Reference: BMCD 1635
Bar code: 8427328016353
Josephine Premice was one of the foremost stage actresses of the 1940s and 1950s. Although she was born in Brooklyn in 1926, her wealthy parents took her to Haiti as a child. They returned to the United States when she was seven, where she started taking dancing lessons and auditioning for parts. She danced with Katherine Dunhams troup, and made her professional debut on the Broadway show Blue Holiday in 1945. That same year she sang with Josh White in a national African-American concert hall tour before going on as a single. From then on, her career would become a legend.
In September 1949 she was already touring Europe, where she became a sensation in Italy, France, Spain, England, and the Scandinavian countries. Her calypso renditionswhich often took place at night clubs between acting stintswere specially successful, and would follow Premice her whole life, so much so that they led to the recording of the two albums included in this set.
As an actress, she appeared in numerous Broadway playstwice garnering Tony award nominations for her performancesand worked steadily on TV. When she died in 2001, Josephine Premice was hailed by many in the acting industry as a role model of how to survive through adversity, and how to change with the times to keep an acting career alive. Her tall, angular body, vivid gestures, and short-cropped hair made her a familiar figure throughout the world that wont be soon forgotten.
"Reviewing Voodoo in America in B&R #272, I remarked that it would be good to hear more from Josephine Premice. Well, the Spanish label Blue Moon duly obliged, and Josephine's daughter Susan Fales - Hill, a very successful businesswoman and author, supplied me with information, some of which I quote here. Josephine was born in Brooklyn, New York, in 1926 but spent much of her childhood in Haiti, her parents homeland. She worked as a dancer (with the famed Katherine Dunham troupe) and singer in the 40s, initially singing Haitian songs. She worked with Josh White, a lot, Susan told me, had starring roles in Broadway shows, and sang calypso in jazz and folk clubs like New Yorks The Village Vanguard, first making it onto record in 1949. She travelled extensively, lived in Italy (where Susan was born) for some years - partially due to having married a rich white American, which was socially unacceptable at that time - and went on to become a successful television actress and socialite. She died in 2001 at the age of 74. She must have been quite a woman - an anonymous sleeve note writer described her as sensuous, exciting and thrillingly dramatic. And if you will... even sexy. How did he get away with that in 1957? (I am pretty sure it must have been a he.)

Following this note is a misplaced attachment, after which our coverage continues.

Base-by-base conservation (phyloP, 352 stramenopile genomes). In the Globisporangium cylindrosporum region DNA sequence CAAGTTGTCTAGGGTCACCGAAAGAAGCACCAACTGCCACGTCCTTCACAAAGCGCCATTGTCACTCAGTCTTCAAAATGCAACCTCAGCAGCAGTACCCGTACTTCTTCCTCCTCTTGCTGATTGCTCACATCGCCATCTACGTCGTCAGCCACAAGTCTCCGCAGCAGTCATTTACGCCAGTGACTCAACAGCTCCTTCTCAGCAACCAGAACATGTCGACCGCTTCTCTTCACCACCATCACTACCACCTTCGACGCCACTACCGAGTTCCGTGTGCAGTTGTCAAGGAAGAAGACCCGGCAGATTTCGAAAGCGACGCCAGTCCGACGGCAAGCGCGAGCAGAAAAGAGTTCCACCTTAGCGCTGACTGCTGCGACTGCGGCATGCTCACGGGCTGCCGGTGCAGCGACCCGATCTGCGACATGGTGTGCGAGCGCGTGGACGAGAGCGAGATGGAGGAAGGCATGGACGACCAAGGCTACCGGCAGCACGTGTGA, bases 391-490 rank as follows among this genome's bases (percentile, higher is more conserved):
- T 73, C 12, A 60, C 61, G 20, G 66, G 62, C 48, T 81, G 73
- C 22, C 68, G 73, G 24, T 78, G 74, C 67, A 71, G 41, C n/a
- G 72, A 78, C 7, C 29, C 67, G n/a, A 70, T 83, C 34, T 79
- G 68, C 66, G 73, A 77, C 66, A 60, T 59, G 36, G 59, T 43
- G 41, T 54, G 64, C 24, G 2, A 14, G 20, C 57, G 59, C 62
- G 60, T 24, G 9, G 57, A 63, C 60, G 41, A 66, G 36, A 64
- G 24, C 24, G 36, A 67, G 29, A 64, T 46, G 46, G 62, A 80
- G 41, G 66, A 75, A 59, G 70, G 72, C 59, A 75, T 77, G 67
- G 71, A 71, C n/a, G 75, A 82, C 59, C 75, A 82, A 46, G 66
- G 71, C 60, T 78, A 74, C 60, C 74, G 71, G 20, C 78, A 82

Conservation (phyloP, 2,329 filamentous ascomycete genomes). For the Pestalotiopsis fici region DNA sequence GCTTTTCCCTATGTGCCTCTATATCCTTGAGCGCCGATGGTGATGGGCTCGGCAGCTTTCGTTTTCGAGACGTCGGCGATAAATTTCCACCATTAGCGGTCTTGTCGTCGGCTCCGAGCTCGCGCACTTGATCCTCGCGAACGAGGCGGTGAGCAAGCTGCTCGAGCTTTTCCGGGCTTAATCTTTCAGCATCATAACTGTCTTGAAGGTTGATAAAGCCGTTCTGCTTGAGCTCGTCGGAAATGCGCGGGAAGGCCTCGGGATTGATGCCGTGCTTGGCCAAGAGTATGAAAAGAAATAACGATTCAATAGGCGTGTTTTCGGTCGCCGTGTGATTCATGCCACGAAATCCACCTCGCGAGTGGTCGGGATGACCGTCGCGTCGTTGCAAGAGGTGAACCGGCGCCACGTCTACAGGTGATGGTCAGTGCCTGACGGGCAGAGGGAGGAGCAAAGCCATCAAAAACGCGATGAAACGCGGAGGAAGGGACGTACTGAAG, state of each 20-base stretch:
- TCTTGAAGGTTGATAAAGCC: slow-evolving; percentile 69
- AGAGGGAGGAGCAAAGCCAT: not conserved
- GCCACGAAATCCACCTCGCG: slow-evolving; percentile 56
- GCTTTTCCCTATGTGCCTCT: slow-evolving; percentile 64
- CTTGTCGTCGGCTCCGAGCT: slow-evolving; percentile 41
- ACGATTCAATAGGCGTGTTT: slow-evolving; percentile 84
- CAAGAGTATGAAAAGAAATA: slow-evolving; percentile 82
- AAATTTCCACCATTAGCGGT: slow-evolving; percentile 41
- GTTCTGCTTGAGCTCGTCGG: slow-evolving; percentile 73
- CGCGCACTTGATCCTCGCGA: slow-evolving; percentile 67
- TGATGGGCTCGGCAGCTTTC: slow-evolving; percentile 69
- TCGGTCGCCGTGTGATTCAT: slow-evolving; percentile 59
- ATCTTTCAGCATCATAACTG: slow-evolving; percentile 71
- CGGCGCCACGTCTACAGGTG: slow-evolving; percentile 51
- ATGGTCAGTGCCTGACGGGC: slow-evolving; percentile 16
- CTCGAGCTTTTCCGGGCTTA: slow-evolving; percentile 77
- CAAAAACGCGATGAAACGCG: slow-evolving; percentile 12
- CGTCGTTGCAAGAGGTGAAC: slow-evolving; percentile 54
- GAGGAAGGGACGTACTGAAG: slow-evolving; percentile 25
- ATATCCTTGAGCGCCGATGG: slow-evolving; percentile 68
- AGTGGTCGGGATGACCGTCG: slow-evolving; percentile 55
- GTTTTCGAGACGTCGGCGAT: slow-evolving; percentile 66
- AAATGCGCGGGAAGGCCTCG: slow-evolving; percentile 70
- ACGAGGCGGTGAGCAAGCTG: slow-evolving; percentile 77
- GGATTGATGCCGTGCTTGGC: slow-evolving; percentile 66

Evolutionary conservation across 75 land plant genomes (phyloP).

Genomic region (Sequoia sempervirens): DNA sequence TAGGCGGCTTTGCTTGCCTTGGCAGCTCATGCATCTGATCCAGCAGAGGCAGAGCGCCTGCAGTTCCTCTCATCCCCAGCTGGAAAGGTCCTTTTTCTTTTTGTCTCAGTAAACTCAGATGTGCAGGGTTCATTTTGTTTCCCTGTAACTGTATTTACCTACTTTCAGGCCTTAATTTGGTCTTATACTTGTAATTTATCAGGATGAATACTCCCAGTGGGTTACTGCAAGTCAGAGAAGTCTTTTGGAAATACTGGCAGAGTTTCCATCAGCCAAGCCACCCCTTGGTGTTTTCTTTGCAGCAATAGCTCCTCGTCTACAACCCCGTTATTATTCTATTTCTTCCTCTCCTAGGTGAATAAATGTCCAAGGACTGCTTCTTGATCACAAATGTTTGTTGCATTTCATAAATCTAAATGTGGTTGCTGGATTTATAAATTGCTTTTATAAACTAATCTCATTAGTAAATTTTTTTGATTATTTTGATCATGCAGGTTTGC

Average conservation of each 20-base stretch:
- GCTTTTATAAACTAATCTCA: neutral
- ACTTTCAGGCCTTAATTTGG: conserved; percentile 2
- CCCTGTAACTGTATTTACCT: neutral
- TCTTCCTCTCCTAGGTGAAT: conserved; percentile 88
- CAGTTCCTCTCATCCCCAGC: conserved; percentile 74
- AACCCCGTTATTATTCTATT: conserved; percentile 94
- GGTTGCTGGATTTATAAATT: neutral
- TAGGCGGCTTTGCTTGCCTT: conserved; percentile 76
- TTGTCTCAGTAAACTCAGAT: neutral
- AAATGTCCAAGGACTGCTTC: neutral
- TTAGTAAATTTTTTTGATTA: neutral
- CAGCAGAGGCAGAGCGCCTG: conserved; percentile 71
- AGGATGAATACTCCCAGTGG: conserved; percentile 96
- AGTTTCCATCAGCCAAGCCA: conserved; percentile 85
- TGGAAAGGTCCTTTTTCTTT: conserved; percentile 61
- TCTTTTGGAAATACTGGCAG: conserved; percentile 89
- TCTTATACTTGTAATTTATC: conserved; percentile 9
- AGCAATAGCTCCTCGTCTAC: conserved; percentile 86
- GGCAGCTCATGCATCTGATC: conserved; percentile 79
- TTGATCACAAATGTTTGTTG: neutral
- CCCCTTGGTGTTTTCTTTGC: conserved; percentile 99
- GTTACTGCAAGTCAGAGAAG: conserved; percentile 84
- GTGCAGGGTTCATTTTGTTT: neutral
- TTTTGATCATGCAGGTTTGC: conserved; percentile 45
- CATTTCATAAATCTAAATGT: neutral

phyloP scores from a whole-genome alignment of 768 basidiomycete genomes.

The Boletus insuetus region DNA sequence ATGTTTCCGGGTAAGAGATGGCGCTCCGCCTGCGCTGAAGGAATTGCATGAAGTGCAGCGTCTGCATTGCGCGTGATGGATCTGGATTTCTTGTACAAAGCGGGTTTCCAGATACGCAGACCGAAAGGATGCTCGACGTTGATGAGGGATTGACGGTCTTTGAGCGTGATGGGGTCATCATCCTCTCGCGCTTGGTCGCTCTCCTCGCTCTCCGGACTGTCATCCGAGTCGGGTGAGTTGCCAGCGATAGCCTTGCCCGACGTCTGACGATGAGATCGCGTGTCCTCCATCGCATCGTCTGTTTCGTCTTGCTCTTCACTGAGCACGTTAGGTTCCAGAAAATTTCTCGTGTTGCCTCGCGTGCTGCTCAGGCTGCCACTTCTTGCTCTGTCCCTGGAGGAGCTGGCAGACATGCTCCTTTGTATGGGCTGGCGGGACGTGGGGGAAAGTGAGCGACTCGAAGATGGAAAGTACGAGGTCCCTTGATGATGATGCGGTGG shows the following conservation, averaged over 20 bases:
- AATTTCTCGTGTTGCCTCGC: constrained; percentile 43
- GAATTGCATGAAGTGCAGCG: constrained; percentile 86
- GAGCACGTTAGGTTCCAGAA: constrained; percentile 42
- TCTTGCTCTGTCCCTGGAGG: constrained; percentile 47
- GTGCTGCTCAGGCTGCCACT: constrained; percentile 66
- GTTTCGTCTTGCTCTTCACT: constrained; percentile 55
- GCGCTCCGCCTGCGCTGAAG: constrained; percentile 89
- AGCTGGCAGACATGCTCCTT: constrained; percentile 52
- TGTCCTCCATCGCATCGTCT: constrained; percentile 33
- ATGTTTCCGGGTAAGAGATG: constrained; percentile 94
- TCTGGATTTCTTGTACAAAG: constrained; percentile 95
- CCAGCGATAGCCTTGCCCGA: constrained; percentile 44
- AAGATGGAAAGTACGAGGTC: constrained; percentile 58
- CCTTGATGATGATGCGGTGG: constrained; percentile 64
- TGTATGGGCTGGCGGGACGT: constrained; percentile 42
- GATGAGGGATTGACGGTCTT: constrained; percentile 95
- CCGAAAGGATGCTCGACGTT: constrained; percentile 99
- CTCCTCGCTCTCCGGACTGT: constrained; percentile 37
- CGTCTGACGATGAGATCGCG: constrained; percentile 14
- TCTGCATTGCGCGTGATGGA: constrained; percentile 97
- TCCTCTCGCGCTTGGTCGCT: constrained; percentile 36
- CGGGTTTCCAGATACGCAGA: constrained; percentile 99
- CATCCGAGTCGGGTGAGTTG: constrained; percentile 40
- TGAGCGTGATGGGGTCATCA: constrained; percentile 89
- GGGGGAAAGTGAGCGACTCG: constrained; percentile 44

This CD contains two albums: Caribe: Josephine Premice Sings Calypso was recorded in Los Angeles in March 1957 and released by Verve. The musical arrangements were done by guitarist Barney Kessel, and top jazz bass player Ben Tucker was also present, though the names of the remaining musicians are now lost - and whereas one or two tracks are a little dated now, the majority stand up very well indeed. The second album, Calypso, dates from December 1956 and was issued by GNP - Crescendo; Josephine had her own musicians with her, including Norman and Armstead Shobey, of New York's Calypso Teen Aces in the early 50s, and to my ears this is the better of the two sets.
Examining Ms. Premices repertoire, some tracks are originals, a couple are covers of traditional material, some are convincing Caribbean styled covers of jazz numbers, and others are unusual items from Broadway calypso productions. No No Joe - shouldn't that be Jo? - could be a female Louis Jordan on island-flavoured material, and sometimes she sounds close to Eartha Kitt - listen to the way she enunciates and repeats Rin Tin Tin on Hollywood Calypso.
The Thief, from the first album, is an intriguing song, a sarcastic attack on the calypso fad in the USA written from a Trinidadian perspective. I did ask Josephines daughter about this, and she told me that it seemed unlikely that Josephine viewed it as an attack on Harry Belafonte (mentioned in the lyrics and composed by Norvas American songwriter Bill Norvas?), who was a close family friend, and with whom she had often worked in hootenannies. Perhaps Josephine, like Belafonte with Caribbean roots, felt slightly different from those Americans without links to the islands (Yankees, according to the lyrics) who were rushing to cash in on the music. Talking of cashing in, Susan adds, If there was any theft in her view, it was of the song Yellow Bird', a Haitian peasant ditty appropriated by unscrupulous song writers. Josephine here puts the record straight by singing a lovely version of Choucoune, the basis for the (now) steel band anthem. Completing the release are two live tracks from November 1956, made for the Stars Of Jazz television show They Say is indeed a jazz piece, unlike the stunning Calypso Chant (Tierra Va Tembla).
The kind of material on this CD is often overlooked as not authentic, but Josephines delivery is convincing and delightful, the material often has the pointed humour of Trinidadian calypso, and she also includes some Haitian elements. There is plenty to enjoy and nothing not to like - and hopefully there will be more..."
-Norman Darwen (Blues & Rhythm Magazine, Jan. 2013)
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